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Reflecting on our Language: Is it time we stopped using the term ‘Special Needs’?

2020 provided us with numerous opportunities for reflection, both at an individual level, and as a society. Personally, I found myself learning about things I had not expected to be focussing on. These were deep reflections on diversity and inclusion, which challenged me and left me feeling uncomfortable. The learning has taught me this discomfort is part of the process, and so I sit with it. It has also made me notice the power of the language we use every day.


In recent weeks I have been drawn to stop and think about the language that I have been using in my professional capacity, working with children with additional needs, for many years. I have been aware for some time that some people aren’t very keen on the term ‘Special Needs’.  This is one of the reasons I tend to use the term ‘Additional Needs’ when talking about my advisory role.  About a month ago, I read a blogpost which made me reflect a lot on the various terms that have been used over my 17 years in teaching.  This paragraph was particularly powerful:


My son’s needs are not special. He needs to communicate and to eat, go to school, get a job, have friends and leisure activities. Are those needs any different from you or me? No, they’re not. How he will access them is different. But the needs themselves are not “special.” Disabled people need to get access to community transit, theatres, restaurants, swimming pools, shopping malls, and everything else that you and I access without even thinking about it. That doesn’t make their needs special and when we set the tone that they are special needs, it minimizes their rights. Disabled people have the right to do everything we do. And yes, by law this is their right. It’s not something special we do for them.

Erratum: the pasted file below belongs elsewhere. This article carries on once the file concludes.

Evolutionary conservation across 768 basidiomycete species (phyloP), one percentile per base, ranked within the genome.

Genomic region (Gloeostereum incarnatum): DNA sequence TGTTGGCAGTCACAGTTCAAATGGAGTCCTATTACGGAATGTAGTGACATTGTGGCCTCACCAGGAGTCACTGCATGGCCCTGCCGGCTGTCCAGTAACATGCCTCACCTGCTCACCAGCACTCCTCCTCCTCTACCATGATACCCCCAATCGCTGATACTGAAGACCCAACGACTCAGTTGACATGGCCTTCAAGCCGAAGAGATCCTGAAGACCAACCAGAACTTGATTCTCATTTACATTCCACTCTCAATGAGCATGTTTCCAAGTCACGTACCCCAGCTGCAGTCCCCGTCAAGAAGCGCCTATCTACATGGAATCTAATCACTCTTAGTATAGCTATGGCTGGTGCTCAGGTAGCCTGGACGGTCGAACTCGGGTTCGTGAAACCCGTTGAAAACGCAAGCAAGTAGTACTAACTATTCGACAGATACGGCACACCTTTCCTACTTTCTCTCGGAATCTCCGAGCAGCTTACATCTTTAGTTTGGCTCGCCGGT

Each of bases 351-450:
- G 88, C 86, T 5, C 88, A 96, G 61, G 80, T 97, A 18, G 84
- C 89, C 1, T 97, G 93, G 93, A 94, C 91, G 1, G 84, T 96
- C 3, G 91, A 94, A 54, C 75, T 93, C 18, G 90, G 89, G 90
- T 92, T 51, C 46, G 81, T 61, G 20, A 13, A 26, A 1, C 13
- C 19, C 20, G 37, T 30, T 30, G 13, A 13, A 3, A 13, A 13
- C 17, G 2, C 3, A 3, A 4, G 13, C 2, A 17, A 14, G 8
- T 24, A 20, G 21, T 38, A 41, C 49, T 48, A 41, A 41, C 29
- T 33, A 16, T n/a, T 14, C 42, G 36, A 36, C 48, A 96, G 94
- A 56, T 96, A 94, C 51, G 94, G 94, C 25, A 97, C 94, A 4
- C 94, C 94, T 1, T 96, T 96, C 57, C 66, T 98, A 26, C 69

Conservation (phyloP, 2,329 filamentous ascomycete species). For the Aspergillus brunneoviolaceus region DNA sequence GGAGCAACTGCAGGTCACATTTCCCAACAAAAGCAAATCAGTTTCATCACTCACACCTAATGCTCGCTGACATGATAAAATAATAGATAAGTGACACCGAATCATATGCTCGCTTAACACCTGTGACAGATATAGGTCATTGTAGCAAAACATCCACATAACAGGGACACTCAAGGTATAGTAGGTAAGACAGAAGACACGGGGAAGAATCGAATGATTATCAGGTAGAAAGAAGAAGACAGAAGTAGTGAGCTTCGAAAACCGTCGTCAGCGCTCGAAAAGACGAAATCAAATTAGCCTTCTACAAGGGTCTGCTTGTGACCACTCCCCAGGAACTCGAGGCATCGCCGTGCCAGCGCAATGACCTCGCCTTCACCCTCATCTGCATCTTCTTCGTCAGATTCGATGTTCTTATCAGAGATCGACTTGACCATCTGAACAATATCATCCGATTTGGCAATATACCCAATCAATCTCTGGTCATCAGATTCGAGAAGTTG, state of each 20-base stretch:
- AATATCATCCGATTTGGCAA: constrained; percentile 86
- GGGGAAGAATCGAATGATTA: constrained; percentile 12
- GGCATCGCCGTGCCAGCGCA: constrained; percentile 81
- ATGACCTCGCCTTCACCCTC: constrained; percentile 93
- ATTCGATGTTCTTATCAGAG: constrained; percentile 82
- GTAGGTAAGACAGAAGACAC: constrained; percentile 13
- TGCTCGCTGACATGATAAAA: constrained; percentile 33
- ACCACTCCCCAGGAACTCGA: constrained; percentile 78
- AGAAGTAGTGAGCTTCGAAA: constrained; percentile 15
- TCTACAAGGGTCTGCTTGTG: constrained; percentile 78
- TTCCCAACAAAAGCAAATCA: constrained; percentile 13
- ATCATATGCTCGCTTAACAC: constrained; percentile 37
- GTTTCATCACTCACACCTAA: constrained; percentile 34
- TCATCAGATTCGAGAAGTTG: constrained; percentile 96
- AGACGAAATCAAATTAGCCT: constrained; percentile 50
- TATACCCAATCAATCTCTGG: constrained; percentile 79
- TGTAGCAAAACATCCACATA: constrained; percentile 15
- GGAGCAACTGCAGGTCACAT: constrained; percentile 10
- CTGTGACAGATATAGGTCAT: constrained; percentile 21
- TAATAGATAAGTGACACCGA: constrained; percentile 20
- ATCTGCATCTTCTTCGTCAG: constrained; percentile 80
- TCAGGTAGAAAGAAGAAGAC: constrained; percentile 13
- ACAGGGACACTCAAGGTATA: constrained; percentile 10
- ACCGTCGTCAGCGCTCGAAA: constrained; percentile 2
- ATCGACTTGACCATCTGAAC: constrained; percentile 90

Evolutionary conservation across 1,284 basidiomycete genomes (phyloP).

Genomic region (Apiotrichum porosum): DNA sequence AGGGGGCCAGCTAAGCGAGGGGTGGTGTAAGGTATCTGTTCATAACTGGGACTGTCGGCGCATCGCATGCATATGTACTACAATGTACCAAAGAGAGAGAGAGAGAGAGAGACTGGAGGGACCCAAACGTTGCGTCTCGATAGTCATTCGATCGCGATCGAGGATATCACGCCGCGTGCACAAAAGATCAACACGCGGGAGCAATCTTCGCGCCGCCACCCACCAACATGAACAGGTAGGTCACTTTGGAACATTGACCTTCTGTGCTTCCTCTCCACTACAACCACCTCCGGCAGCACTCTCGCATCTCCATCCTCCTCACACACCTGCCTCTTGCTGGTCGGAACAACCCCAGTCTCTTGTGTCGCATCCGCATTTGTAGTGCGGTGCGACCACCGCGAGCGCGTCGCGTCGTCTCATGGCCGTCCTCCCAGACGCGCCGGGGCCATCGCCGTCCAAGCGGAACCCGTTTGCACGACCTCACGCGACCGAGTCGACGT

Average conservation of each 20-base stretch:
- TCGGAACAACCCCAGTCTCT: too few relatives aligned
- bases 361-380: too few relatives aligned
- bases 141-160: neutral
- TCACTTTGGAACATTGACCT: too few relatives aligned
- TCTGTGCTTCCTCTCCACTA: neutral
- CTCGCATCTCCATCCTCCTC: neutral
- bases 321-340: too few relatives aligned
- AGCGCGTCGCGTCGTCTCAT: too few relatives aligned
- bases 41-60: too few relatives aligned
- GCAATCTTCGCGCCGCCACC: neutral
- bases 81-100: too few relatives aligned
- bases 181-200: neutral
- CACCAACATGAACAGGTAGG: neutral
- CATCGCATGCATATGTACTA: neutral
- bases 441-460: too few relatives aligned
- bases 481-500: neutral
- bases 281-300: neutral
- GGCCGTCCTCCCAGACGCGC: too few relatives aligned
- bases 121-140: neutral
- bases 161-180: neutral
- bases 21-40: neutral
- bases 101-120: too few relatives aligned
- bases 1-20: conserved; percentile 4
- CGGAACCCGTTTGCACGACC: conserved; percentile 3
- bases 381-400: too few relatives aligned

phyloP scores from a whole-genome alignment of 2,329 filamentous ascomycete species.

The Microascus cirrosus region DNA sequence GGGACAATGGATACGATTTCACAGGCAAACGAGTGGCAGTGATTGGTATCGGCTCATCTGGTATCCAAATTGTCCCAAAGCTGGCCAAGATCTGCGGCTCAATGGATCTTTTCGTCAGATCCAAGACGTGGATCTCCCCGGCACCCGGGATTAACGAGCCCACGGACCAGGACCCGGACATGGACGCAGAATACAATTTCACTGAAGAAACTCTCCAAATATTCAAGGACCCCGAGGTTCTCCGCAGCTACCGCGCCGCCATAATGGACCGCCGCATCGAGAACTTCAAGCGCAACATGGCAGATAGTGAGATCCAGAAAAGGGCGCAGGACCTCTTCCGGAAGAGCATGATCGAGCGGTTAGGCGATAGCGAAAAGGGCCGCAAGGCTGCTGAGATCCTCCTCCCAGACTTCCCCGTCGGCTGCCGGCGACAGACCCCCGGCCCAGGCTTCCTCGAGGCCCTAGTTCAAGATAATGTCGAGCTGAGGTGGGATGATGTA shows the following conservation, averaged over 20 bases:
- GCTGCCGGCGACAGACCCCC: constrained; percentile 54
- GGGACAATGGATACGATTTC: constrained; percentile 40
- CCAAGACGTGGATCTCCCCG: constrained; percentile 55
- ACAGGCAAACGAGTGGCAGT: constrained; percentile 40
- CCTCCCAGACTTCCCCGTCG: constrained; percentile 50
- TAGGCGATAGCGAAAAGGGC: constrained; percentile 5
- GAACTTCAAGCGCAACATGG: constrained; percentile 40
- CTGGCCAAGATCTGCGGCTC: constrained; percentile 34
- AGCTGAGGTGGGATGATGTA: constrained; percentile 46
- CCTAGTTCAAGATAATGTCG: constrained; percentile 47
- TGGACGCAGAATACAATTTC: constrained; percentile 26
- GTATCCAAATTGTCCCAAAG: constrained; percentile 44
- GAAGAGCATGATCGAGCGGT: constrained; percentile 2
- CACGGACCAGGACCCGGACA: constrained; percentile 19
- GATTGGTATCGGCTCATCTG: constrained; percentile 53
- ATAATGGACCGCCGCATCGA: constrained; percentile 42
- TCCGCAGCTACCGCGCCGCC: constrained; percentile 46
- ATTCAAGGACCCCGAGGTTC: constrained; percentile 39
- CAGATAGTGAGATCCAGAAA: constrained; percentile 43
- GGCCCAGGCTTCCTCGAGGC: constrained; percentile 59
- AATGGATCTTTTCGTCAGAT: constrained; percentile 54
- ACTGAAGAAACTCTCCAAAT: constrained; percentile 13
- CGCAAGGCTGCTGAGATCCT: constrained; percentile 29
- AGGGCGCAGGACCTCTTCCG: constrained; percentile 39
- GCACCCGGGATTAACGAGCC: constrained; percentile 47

I'm ashamed to say I had never previously thought about it in that way.  I worked in a ‘Special’ school for 11 years, prior to that I worked in mainstream primary schools, but always with a keen interest in ‘Special Needs’.  If, as this parent says, her son’s needs aren’t ‘special’ then is it any better to label them ‘additional’?  My conclusion was - not really.


The day after I read this quote, I delivered some bespoke training to a school who’d asked for support for a child in their nursery.  I realised as I delivered the remote session that I regularly refer to ‘complex needs’, ‘significant needs’ or ‘profound needs’. It made me reflect even more.


I decided that it would be a good idea to put the question out to some of the connections from my Twitter network.  I wanted to know if many other people were having similar thoughts, and if so, what we should do about it:


I've been considering the language we use around disabilities and I don't think it is always right. It would be great to hear your thoughts, particularly around the use of the term 'Special Needs' before I write an article.


Some of the responses suggested that I wasn’t alone:


I agree. I used to work in a “special school” and I never liked the term. I also don’t like when we talk about “disabled people” ... their disability is not their definition. I try to use “people who have...”